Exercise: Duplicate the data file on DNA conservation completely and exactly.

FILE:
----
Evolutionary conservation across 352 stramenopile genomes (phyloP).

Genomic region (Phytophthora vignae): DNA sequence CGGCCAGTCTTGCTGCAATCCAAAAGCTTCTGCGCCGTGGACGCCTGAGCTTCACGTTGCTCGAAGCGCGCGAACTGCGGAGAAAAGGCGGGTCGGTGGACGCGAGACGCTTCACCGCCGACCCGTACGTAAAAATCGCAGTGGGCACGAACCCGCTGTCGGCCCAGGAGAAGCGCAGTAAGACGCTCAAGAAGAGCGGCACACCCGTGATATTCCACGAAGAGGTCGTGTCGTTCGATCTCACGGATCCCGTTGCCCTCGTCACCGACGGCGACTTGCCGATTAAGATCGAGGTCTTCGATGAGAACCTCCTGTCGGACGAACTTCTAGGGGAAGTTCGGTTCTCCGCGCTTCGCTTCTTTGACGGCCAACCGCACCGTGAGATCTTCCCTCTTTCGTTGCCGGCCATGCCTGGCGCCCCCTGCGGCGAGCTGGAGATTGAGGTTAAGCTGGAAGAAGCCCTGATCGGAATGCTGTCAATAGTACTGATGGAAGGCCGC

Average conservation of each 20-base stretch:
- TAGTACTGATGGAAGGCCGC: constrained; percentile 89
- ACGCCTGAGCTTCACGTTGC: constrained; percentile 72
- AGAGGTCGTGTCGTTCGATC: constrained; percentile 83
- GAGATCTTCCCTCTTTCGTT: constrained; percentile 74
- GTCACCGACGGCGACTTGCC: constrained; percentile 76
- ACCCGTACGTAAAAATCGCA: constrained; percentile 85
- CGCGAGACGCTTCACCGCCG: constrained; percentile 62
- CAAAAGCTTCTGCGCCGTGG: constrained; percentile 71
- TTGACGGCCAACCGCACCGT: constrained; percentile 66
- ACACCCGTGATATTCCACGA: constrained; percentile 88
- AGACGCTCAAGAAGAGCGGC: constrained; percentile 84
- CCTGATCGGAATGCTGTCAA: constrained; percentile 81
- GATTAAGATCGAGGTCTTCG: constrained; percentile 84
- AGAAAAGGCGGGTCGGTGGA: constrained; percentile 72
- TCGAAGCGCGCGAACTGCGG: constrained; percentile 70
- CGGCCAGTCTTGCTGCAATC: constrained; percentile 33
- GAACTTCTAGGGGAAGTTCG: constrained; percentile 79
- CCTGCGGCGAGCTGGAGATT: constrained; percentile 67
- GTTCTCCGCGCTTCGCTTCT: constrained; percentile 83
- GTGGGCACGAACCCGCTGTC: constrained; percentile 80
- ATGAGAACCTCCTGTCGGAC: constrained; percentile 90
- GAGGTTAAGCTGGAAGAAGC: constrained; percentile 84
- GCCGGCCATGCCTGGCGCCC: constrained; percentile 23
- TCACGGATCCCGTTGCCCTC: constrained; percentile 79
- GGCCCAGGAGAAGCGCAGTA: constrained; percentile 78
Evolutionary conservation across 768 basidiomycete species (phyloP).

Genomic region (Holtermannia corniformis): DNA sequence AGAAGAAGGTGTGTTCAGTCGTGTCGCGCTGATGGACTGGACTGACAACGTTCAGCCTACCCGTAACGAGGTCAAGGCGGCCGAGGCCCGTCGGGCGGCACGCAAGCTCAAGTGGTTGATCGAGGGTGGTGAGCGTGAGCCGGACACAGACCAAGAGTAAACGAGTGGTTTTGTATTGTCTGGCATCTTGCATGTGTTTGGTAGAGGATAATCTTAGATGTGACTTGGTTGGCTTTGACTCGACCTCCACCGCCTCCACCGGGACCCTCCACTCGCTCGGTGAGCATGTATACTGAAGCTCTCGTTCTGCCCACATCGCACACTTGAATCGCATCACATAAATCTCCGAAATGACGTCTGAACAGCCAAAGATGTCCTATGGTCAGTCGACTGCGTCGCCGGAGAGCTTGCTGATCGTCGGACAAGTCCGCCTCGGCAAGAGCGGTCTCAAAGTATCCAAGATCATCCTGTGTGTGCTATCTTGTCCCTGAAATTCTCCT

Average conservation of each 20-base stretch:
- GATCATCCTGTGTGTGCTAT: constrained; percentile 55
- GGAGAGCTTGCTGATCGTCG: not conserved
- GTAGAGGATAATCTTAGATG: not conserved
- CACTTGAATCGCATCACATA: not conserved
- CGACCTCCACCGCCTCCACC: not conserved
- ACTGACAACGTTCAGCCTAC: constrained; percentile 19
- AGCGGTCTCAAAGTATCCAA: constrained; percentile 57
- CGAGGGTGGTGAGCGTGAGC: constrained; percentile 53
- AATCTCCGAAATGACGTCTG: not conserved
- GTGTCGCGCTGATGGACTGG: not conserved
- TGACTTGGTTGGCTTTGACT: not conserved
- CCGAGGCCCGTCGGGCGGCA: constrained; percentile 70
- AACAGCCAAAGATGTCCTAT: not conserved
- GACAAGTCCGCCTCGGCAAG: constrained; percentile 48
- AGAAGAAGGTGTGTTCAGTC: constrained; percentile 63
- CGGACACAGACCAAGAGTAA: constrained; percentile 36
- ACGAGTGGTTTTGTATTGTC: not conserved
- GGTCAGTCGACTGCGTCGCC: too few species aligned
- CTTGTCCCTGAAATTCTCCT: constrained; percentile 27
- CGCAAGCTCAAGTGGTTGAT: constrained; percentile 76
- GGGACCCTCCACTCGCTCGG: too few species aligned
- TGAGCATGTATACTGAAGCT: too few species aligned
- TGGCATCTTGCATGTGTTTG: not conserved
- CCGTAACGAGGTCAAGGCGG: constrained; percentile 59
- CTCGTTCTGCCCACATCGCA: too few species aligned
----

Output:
Evolutionary conservation across 352 stramenopile genomes (phyloP).

Genomic region (Phytophthora vignae): DNA sequence CGGCCAGTCTTGCTGCAATCCAAAAGCTTCTGCGCCGTGGACGCCTGAGCTTCACGTTGCTCGAAGCGCGCGAACTGCGGAGAAAAGGCGGGTCGGTGGACGCGAGACGCTTCACCGCCGACCCGTACGTAAAAATCGCAGTGGGCACGAACCCGCTGTCGGCCCAGGAGAAGCGCAGTAAGACGCTCAAGAAGAGCGGCACACCCGTGATATTCCACGAAGAGGTCGTGTCGTTCGATCTCACGGATCCCGTTGCCCTCGTCACCGACGGCGACTTGCCGATTAAGATCGAGGTCTTCGATGAGAACCTCCTGTCGGACGAACTTCTAGGGGAAGTTCGGTTCTCCGCGCTTCGCTTCTTTGACGGCCAACCGCACCGTGAGATCTTCCCTCTTTCGTTGCCGGCCATGCCTGGCGCCCCCTGCGGCGAGCTGGAGATTGAGGTTAAGCTGGAAGAAGCCCTGATCGGAATGCTGTCAATAGTACTGATGGAAGGCCGC

Average conservation of each 20-base stretch:
- TAGTACTGATGGAAGGCCGC: constrained; percentile 89
- ACGCCTGAGCTTCACGTTGC: constrained; percentile 72
- AGAGGTCGTGTCGTTCGATC: constrained; percentile 83
- GAGATCTTCCCTCTTTCGTT: constrained; percentile 74
- GTCACCGACGGCGACTTGCC: constrained; percentile 76
- ACCCGTACGTAAAAATCGCA: constrained; percentile 85
- CGCGAGACGCTTCACCGCCG: constrained; percentile 62
- CAAAAGCTTCTGCGCCGTGG: constrained; percentile 71
- TTGACGGCCAACCGCACCGT: constrained; percentile 66
- ACACCCGTGATATTCCACGA: constrained; percentile 88
- AGACGCTCAAGAAGAGCGGC: constrained; percentile 84
- CCTGATCGGAATGCTGTCAA: constrained; percentile 81
- GATTAAGATCGAGGTCTTCG: constrained; percentile 84
- AGAAAAGGCGGGTCGGTGGA: constrained; percentile 72
- TCGAAGCGCGCGAACTGCGG: constrained; percentile 70
- CGGCCAGTCTTGCTGCAATC: constrained; percentile 33
- GAACTTCTAGGGGAAGTTCG: constrained; percentile 79
- CCTGCGGCGAGCTGGAGATT: constrained; percentile 67
- GTTCTCCGCGCTTCGCTTCT: constrained; percentile 83
- GTGGGCACGAACCCGCTGTC: constrained; percentile 80
- ATGAGAACCTCCTGTCGGAC: constrained; percentile 90
- GAGGTTAAGCTGGAAGAAGC: constrained; percentile 84
- GCCGGCCATGCCTGGCGCCC: constrained; percentile 23
- TCACGGATCCCGTTGCCCTC: constrained; percentile 79
- GGCCCAGGAGAAGCGCAGTA: constrained; percentile 78
Evolutionary conservation across 768 basidiomycete species (phyloP).

Genomic region (Holtermannia corniformis): DNA sequence AGAAGAAGGTGTGTTCAGTCGTGTCGCGCTGATGGACTGGACTGACAACGTTCAGCCTACCCGTAACGAGGTCAAGGCGGCCGAGGCCCGTCGGGCGGCACGCAAGCTCAAGTGGTTGATCGAGGGTGGTGAGCGTGAGCCGGACACAGACCAAGAGTAAACGAGTGGTTTTGTATTGTCTGGCATCTTGCATGTGTTTGGTAGAGGATAATCTTAGATGTGACTTGGTTGGCTTTGACTCGACCTCCACCGCCTCCACCGGGACCCTCCACTCGCTCGGTGAGCATGTATACTGAAGCTCTCGTTCTGCCCACATCGCACACTTGAATCGCATCACATAAATCTCCGAAATGACGTCTGAACAGCCAAAGATGTCCTATGGTCAGTCGACTGCGTCGCCGGAGAGCTTGCTGATCGTCGGACAAGTCCGCCTCGGCAAGAGCGGTCTCAAAGTATCCAAGATCATCCTGTGTGTGCTATCTTGTCCCTGAAATTCTCCT

Average conservation of each 20-base stretch:
- GATCATCCTGTGTGTGCTAT: constrained; percentile 55
- GGAGAGCTTGCTGATCGTCG: not conserved
- GTAGAGGATAATCTTAGATG: not conserved
- CACTTGAATCGCATCACATA: not conserved
- CGACCTCCACCGCCTCCACC: not conserved
- ACTGACAACGTTCAGCCTAC: constrained; percentile 19
- AGCGGTCTCAAAGTATCCAA: constrained; percentile 57
- CGAGGGTGGTGAGCGTGAGC: constrained; percentile 53
- AATCTCCGAAATGACGTCTG: not conserved
- GTGTCGCGCTGATGGACTGG: not conserved
- TGACTTGGTTGGCTTTGACT: not conserved
- CCGAGGCCCGTCGGGCGGCA: constrained; percentile 70
- AACAGCCAAAGATGTCCTAT: not conserved
- GACAAGTCCGCCTCGGCAAG: constrained; percentile 48
- AGAAGAAGGTGTGTTCAGTC: constrained; percentile 63
- CGGACACAGACCAAGAGTAA: constrained; percentile 36
- ACGAGTGGTTTTGTATTGTC: not conserved
- GGTCAGTCGACTGCGTCGCC: too few species aligned
- CTTGTCCCTGAAATTCTCCT: constrained; percentile 27
- CGCAAGCTCAAGTGGTTGAT: constrained; percentile 76
- GGGACCCTCCACTCGCTCGG: too few species aligned
- TGAGCATGTATACTGAAGCT: too few species aligned
- TGGCATCTTGCATGTGTTTG: not conserved
- CCGTAACGAGGTCAAGGCGG: constrained; percentile 59
- CTCGTTCTGCCCACATCGCA: too few species aligned